Perhaps most importantly, Larson gained privileged access to a diary written by Churchill’s daughter Mary, who was just 17 years old at the start of his book. “I was given the very rare right to look at and use [Mary’s] diary by her daughter Emma Soames,” he says, noting that Soames became a fan after reading his “respectful portrait of Churchill” in Dead Wake, Larson’s 2015 book about the ill-fated Lusitania. “According to the head of the Churchill Archives Center, I am one of two scholars who have actually seen this diary—honestly, I think that’s what makes the book,” he adds. “She was a very detailed and accurate observer, and she kept this diary religiously every single day, but she was also a very articulate writer full of insights into the times.” Of course she also offered a true insider’s view of her vaunted father.
Through Mary’s writings, recently declassified files, intelligence reports and the unearthed words of Churchill’s wife, children and “secret circle” of advisers—including his private secretary John Colville, newspaper baron Lord Beaverbrook and science adviser Frederick Lindemann—The Splendid and the Vile delivers a unique perspective on the prime minister’s profusely chronicled life.
Churchill’s controversial order, for example, to bomb the French fleet at Mers el-Kebir on July 3, 1940 to stop it from falling into German hands, is shown to have been painfully difficult for him. His actions resulted in the death of 1,300 French sailors, who were allies of Britain, but the move also proved Churchill would do whatever it took to triumph over his enemies.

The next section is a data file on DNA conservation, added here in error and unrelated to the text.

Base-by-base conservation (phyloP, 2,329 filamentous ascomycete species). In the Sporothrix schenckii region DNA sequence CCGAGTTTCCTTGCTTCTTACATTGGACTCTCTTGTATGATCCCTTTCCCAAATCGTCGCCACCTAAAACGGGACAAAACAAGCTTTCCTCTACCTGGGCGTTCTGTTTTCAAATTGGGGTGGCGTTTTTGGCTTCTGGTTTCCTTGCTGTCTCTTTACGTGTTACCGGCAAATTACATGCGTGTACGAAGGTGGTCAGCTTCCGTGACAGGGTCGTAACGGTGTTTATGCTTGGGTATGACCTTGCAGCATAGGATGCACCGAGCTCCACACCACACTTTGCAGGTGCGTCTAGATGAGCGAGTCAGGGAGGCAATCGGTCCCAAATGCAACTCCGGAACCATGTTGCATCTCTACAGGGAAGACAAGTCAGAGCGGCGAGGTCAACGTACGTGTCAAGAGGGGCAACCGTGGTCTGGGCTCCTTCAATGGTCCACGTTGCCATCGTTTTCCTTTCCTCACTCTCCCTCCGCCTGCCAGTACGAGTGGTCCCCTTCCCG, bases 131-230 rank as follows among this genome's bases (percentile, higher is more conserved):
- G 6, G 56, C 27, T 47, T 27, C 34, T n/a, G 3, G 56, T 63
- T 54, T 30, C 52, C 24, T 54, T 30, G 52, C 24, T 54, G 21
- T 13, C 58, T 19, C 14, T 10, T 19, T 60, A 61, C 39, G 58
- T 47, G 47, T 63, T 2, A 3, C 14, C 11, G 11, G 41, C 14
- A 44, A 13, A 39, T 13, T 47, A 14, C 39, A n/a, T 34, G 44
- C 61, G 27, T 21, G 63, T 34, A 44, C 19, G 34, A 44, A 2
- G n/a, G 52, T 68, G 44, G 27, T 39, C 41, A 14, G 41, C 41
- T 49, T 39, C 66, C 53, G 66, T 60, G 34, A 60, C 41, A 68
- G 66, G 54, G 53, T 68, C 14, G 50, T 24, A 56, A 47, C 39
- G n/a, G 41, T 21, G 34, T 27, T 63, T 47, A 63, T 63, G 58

“I don’t think its true meaning and the character of it have really been given their due weight,” Larson says, noting this attack was the moment America, and probably Germany, knew England would fight for the duration. But he might not have done it without support, and the book offers a detailed narrative of Churchill’s struggle to arrive at his final conclusion. “It says a lot about how much Churchill needed his advisers, how close he and Beaverbrook were, and also how passionately Churchill felt the more tragic aspects of war. War thrilled him, there is no question, but he was not a sociopath.”
The Splendid and the Vile is an engaging read and a valuable addition to the Churchill canon, as well as the historical record of Britain’s early role in World War II. And, thanks to Larson’s efforts, the book paints indelible new strokes on history’s picture of the great man.
“What was compelling about Churchill was that from the start he had this incredible confidence that Britain in the long run would be victorious. How he had such confidence, how he got that, I don’t know,” Larson says. “I think it cuts to something very fundamental, and that would be character. Wherever that comes from, your guess is as good as mine. But he had that depth of character that let him be confident from the start that Britain would prevail.”
Erik Larson’s The Splendid and the Vile (Brown Publishing) arrives at bookstores everywhere on Tuesday, February 25. It’s also available now for preorder from online retailers.